School computer coding should start in kindergarten, says P.E.I. tech advocate

Kids need to learn computer coding starting in kindergarten, says a P.E.I. technology advocate.

P.E.I. should add computer coding to curriculum, says IT chair

Grade 7 students at Stonepark Intermediate School take some time at lunch to demonstrate their skills at computer coding. (Nancy Russell/CBC)
  Kids need to learn computer coding starting in kindergarten, says P.E.I. technology advocate Maureen Kerr.

Nova Scotia has just announced that it is making computer coding a part of the curriculum. Teachers will cover the basics of computers with students in Grades Primary to 3, while older students will learn how to write computer programs — or code — starting next year.

Eventually maybe we could lead to every student on P.E.I. learning how to code.— Maureen Kerr, tech advocate
  "I'd love to see P.E.I. follow Nova Scotia and have coding integrated into the curriculum for grades K to 12," Kerr told CBC News.

  "It's part of a bigger plan with Nova Scotia, like a strategic plan, to try to retain youth and talent in the province ... We should be doing the same thing here."
Maureen Kerr would like to see every student on P.E.I. learning computer coding. (Nancy Russell/CBC)

Kerr, a director of the P.E.I. Home and School Federation and chair of the federation's information technology committee, is also a member of the advisory council to the minister of education on technology in schools.

For the last five years, Kerr has been offering an after-school technology club she created after she realized her two sons were getting limited access to computer programming in school. Last spring, 15 students at Stratford Elementary took part in her sessions, which included coding.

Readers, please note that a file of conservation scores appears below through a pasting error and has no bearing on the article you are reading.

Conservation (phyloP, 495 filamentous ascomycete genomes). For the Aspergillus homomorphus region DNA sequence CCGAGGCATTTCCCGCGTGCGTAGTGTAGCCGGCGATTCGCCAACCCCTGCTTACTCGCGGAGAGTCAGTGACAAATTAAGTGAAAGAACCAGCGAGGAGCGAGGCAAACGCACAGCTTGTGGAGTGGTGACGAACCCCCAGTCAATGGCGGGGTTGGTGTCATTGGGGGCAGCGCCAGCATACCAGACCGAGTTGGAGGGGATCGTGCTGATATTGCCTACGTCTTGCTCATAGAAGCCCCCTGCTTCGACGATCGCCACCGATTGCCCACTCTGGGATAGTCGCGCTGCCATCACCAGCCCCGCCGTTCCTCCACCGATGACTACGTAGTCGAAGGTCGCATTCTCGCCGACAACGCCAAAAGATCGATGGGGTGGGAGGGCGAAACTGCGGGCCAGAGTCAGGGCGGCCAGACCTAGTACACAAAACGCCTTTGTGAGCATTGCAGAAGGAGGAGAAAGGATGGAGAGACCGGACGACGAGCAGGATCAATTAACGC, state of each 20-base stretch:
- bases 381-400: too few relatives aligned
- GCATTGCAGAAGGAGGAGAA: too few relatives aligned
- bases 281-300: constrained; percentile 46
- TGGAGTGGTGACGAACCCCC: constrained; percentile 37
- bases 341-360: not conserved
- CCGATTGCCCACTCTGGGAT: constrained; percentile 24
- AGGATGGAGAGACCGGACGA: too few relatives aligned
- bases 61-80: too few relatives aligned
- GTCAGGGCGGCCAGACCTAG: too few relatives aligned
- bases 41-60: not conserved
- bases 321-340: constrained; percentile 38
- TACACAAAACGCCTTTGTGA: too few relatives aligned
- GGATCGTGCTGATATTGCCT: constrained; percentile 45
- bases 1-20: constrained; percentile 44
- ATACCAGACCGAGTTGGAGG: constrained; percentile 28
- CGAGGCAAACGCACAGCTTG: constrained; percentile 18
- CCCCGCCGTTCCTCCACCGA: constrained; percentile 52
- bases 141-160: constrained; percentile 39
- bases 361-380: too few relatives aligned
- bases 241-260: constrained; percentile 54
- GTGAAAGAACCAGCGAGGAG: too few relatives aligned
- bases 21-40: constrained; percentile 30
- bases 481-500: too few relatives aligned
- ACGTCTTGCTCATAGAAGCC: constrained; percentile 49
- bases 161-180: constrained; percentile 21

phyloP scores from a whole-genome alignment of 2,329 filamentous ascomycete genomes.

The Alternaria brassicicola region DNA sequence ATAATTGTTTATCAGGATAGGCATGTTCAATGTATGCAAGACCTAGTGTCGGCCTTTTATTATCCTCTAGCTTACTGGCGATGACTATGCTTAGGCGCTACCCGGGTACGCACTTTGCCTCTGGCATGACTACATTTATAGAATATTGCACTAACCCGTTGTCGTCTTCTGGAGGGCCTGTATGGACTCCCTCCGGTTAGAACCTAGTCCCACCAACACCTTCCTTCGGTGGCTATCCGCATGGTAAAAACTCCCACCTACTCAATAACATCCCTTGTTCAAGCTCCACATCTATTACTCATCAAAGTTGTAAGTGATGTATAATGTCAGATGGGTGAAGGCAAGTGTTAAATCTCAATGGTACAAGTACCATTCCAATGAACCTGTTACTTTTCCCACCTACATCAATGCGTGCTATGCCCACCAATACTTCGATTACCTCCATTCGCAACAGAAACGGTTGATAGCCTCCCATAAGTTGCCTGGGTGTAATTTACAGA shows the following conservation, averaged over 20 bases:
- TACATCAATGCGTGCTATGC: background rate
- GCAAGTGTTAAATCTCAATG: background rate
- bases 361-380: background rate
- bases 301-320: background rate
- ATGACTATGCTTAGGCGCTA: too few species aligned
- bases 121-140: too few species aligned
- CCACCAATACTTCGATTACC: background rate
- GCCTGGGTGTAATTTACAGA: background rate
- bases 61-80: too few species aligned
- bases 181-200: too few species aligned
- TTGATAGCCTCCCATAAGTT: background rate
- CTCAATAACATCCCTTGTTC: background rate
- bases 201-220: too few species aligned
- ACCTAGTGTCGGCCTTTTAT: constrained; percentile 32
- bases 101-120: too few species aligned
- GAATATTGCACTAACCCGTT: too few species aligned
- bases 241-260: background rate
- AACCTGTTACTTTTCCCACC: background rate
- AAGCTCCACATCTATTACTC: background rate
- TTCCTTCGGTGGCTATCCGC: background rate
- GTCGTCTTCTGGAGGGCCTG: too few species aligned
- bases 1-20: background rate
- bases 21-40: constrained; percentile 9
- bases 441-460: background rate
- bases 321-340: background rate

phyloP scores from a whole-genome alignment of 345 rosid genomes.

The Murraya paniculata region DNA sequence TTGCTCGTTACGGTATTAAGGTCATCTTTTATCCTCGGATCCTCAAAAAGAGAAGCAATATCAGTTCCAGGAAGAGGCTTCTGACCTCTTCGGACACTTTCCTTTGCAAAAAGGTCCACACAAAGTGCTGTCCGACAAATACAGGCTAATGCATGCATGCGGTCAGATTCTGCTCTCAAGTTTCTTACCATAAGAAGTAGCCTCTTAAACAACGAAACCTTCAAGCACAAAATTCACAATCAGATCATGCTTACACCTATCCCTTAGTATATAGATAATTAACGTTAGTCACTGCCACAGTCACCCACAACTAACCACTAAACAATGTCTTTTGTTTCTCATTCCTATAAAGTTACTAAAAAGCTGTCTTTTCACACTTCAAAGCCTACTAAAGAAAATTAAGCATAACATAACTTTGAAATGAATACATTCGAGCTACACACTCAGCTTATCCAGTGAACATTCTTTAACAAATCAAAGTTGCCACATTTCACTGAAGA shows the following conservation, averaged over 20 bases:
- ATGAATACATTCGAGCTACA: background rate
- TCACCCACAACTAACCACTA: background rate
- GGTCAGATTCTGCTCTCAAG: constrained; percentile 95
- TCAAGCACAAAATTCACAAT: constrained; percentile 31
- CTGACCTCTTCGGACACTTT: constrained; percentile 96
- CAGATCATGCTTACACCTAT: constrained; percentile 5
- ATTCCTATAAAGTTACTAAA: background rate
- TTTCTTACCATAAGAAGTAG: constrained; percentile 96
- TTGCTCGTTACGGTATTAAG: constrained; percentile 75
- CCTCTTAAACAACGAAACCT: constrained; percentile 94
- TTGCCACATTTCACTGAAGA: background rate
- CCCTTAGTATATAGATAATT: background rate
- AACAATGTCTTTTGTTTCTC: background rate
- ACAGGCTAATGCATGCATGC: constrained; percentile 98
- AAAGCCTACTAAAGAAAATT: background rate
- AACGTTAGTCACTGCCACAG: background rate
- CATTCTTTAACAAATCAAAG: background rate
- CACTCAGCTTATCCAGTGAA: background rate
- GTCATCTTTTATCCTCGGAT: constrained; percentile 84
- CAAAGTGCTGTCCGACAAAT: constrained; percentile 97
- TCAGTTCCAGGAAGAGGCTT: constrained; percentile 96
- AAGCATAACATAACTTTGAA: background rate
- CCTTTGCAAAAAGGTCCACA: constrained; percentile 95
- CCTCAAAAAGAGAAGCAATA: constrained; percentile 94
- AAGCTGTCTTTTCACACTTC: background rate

'Sooner or later kids are going to have to find out how to work technology'

"It helps with our understanding of the Internet because technology's a big part of our lives now," said Gabe Redmond, who was part of the technology club, and now attends Grade 7 at Stonepark Intermediate.

These students learned coding at an after-school techn club led by Maureen Kerr. (Nancy Russell/CBC)
  "The way technology's evolving so quickly today, sooner or later kids are going to have to find out how to work technology and how to use it," agreed Grade 7 student Ben Bassett as he worked on coding a game.

Kerr points to other jurisdictions that already include computer coding in the curriculum, such as the U.K. and different parts of the U.S.

Kerr said the government's investment of $5 million in mobile computer labs should make it easier for teachers to start to teach computer coding.

Hour of Code could be starting point

  ​Kerr is also lobbying for more Island students to be involved in the Hour of Code, a global initiative that introduces youth of all ages to computer science, with the goal of demystifying coding. In 2014, tens of millions of students in more than 180 countries participated in the Hour of Code.​

"If all the schools could try it, and get on board with the Hour of Code then eventually maybe we could lead to every student on P.E.I. learning how to code."


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